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Re: Replacement Value for a Discontinued Furniture Piece

Postby Guest » Wed May 24, 2006 4:56 pm

Anybody willing to chime in? I just got a very nice reply from Jesper Office, which took over the company that manufactured our un-repairable dining room table, to my surprise. The person who responded to my inquiry basicly can't help me in any way. So the questtion remains. How can I figure out a replacement value for an item that is no longer manufactured?

Thank you for your email. I am sorry to hear about the damaged dining
table.

As you know Jesper Office does not manufacture dining tables. And
unfortunately we do not have any information about the products that
were produced by Hundevad beore we took over the company. Therefore we will not be able to suggest any other manufacturer to you. We do not
know the design and the quality of the former Hundevad products.

I hope you will find another solution to your problem. Sorry we were
not able to help you.


Best regards


Inge Fruensgaard
Executive Assistant
Guest
 

Re: Replacement Value for a Discontinued Furniture Piece

Postby Guest » Wed May 24, 2006 5:11 pm

Thank you for responding to my plea for help, Big Lea. I don't believe that a dining room table would be considered a High Value Item. A similar table by another Danish manufacturer, Skovby, weights 150 lbs, so even at $3,000, it's only $20/lb, far below the $100/lb to be considered a HVI. And yes, I still have "Important Information for Persons Moving Household Goods (withing California)" booklet that we were given by our movers. To be fair it is not Peeters Trasnportation who are/were difficult about the claim but rather their insurance company, Vanliner.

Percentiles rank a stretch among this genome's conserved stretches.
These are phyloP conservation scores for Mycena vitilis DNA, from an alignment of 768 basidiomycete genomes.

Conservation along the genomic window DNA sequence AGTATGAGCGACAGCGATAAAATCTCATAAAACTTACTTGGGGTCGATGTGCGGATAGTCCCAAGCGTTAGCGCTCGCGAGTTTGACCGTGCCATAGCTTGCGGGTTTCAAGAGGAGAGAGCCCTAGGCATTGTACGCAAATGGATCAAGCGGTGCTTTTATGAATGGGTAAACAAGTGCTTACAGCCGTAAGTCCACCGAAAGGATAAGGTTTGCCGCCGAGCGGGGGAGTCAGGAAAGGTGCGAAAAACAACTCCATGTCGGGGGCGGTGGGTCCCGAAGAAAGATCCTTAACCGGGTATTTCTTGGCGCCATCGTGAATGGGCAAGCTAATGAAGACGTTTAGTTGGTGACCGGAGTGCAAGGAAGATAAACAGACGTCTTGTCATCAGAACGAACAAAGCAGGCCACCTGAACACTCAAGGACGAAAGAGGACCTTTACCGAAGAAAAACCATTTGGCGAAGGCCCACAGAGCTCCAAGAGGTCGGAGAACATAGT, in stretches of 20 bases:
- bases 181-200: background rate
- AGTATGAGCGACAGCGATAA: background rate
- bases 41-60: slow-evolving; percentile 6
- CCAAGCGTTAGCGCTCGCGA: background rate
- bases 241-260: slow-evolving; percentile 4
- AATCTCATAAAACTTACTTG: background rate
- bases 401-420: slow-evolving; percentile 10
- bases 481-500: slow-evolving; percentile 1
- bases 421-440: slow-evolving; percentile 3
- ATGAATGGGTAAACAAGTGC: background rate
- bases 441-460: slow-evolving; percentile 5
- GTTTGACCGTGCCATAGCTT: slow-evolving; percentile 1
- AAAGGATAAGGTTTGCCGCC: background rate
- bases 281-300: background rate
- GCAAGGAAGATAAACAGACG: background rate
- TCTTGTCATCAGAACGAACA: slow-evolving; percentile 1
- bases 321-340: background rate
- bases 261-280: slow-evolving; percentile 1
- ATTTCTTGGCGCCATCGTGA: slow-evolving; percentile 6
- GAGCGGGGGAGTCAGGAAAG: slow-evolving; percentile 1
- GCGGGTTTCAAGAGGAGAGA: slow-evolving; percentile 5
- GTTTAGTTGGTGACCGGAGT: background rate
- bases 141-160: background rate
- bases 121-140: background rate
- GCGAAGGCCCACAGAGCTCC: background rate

We are considering all our options, including small claims court, but I'd like to give Vanliner another chance to make it right before we go there so trying to figure out what, if anything, I can submit to them to substantiate a higher claim amount. I will certainly attach a copy of Jesper Office e-mail, saying that they don't manufacturer dining room tables. I don't know whether PUC can help but I'll it in mind. Thank you for bringing it to my attention. We have moved to Ukraine few months ago so would rather settle than sue. I am trying to wrap this up before I start my job.
Guest
 

Re: Replacement Value for a Discontinued Furniture Piece

Postby Cossachka » Wed May 24, 2006 5:28 pm

Sorry for misspelling your name, Big Lee, that was really sloppy of me :oops: . My only execuse is that it's 1:30 AM here and I was hoping to post a quick answer so that you could see it right away.